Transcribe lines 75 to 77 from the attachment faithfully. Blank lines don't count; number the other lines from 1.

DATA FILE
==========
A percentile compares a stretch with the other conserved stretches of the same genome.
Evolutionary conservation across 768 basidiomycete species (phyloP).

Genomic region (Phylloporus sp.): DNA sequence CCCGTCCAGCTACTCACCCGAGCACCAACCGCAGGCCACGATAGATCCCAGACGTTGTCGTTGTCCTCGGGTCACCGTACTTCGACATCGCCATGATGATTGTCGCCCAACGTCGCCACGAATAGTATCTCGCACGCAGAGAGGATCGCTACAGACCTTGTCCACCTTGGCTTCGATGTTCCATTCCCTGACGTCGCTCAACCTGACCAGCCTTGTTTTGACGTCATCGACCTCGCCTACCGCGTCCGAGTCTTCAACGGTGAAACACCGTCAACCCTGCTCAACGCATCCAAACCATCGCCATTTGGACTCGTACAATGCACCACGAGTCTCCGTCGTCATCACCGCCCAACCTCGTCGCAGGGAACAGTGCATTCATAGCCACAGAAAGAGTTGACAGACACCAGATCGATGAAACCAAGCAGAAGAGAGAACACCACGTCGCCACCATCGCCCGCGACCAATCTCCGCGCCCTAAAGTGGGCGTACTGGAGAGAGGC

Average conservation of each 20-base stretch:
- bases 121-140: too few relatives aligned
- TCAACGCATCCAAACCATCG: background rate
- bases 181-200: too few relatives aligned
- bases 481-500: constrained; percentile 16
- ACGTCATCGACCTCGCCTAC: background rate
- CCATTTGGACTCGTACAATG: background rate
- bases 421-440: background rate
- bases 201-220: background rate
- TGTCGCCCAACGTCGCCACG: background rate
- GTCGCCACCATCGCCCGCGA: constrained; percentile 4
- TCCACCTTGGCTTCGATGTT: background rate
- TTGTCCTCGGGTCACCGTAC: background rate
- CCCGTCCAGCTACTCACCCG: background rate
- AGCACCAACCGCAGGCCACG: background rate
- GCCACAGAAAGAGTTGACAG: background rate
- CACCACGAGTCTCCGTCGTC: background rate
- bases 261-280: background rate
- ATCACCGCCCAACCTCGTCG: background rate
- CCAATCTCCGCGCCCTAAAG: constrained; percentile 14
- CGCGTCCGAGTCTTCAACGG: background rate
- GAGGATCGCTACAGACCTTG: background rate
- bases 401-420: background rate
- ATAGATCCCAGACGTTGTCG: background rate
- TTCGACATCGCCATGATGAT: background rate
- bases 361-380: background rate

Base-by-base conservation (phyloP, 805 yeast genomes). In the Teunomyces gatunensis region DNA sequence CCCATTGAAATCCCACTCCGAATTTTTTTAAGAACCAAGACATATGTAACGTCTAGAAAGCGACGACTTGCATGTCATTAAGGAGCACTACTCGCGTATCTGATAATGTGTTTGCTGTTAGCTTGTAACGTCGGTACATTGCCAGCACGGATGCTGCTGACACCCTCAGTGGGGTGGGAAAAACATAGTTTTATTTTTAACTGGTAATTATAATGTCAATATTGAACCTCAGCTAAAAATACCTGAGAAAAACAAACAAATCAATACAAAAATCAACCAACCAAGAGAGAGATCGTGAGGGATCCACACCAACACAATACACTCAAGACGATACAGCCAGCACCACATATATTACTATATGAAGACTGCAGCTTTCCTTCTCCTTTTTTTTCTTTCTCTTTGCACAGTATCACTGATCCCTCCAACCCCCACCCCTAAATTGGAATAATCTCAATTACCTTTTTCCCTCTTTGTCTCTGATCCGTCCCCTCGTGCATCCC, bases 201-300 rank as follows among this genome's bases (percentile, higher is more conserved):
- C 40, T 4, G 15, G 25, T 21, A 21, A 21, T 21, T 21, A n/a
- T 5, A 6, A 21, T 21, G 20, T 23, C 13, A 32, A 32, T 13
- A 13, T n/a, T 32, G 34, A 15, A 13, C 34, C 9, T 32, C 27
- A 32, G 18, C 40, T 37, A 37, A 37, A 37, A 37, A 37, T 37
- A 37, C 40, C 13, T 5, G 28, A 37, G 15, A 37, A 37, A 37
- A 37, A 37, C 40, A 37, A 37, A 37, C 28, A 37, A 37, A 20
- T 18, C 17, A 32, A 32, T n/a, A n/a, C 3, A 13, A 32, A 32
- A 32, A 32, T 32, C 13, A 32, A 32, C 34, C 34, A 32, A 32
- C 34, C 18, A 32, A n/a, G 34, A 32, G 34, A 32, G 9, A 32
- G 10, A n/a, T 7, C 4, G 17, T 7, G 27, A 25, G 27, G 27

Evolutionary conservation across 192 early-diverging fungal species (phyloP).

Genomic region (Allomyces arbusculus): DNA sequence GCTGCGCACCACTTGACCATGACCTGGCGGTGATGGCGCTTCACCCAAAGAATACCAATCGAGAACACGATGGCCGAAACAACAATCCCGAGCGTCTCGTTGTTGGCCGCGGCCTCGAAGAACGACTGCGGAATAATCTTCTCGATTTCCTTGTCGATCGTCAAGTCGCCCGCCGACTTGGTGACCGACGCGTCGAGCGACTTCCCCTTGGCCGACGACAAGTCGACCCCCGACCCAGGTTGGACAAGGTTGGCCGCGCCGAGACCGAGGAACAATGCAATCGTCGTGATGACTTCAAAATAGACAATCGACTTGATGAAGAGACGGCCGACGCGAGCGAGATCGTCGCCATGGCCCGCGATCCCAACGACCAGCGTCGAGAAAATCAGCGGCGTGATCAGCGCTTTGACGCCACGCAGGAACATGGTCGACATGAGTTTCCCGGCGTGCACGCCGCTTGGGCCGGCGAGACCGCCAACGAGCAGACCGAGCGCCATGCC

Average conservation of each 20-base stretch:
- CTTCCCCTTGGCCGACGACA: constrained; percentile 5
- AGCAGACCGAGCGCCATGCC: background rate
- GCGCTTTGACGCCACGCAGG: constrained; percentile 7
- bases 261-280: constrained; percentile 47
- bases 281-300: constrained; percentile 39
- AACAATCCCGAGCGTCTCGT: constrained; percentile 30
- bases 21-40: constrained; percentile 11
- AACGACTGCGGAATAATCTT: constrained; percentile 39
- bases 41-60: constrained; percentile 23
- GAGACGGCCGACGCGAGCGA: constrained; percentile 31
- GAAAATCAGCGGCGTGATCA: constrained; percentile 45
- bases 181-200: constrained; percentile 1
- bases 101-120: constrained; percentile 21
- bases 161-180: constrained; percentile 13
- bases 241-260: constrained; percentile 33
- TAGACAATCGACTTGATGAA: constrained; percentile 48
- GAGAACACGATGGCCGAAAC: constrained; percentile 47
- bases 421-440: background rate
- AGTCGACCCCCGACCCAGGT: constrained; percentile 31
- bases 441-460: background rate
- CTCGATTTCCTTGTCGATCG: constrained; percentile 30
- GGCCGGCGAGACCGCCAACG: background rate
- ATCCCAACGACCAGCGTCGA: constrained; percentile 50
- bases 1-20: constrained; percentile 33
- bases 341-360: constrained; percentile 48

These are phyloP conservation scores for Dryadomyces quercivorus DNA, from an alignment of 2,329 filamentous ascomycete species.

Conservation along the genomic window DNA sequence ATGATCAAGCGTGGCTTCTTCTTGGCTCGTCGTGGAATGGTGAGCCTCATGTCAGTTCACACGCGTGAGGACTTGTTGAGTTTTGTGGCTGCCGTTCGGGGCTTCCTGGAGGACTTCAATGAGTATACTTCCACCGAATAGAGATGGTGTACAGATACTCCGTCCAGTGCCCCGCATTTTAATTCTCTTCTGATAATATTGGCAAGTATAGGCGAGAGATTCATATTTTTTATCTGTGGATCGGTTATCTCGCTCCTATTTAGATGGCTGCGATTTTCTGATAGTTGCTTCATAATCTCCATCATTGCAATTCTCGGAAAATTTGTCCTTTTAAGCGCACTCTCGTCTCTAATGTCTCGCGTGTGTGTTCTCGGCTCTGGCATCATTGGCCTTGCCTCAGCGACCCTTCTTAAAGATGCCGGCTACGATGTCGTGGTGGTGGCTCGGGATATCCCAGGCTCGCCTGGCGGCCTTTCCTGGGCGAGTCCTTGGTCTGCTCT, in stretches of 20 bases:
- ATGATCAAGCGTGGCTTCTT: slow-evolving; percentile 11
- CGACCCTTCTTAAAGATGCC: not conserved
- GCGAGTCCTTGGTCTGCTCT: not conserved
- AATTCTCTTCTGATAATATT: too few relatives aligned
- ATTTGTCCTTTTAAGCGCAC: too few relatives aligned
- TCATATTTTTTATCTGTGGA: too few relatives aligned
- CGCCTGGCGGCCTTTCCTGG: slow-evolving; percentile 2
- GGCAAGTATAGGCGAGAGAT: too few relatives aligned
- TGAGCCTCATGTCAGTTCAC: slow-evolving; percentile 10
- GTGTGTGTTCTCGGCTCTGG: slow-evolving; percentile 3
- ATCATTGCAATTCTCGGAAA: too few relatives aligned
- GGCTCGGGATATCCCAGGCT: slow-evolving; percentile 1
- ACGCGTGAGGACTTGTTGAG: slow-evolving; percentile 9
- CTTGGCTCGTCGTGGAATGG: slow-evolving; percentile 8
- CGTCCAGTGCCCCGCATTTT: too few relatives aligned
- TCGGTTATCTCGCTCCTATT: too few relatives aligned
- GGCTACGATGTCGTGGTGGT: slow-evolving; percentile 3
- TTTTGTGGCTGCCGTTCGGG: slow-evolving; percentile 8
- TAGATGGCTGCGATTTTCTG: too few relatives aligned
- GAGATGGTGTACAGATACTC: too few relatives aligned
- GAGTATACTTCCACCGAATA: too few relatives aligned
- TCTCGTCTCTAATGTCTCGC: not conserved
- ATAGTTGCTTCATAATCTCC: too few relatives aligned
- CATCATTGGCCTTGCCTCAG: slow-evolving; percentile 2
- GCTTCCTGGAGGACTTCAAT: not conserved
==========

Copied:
- ATTTGTCCTTTTAAGCGCAC: too few relatives aligned
- TCATATTTTTTATCTGTGGA: too few relatives aligned
- CGCCTGGCGGCCTTTCCTGG: slow-evolving; percentile 2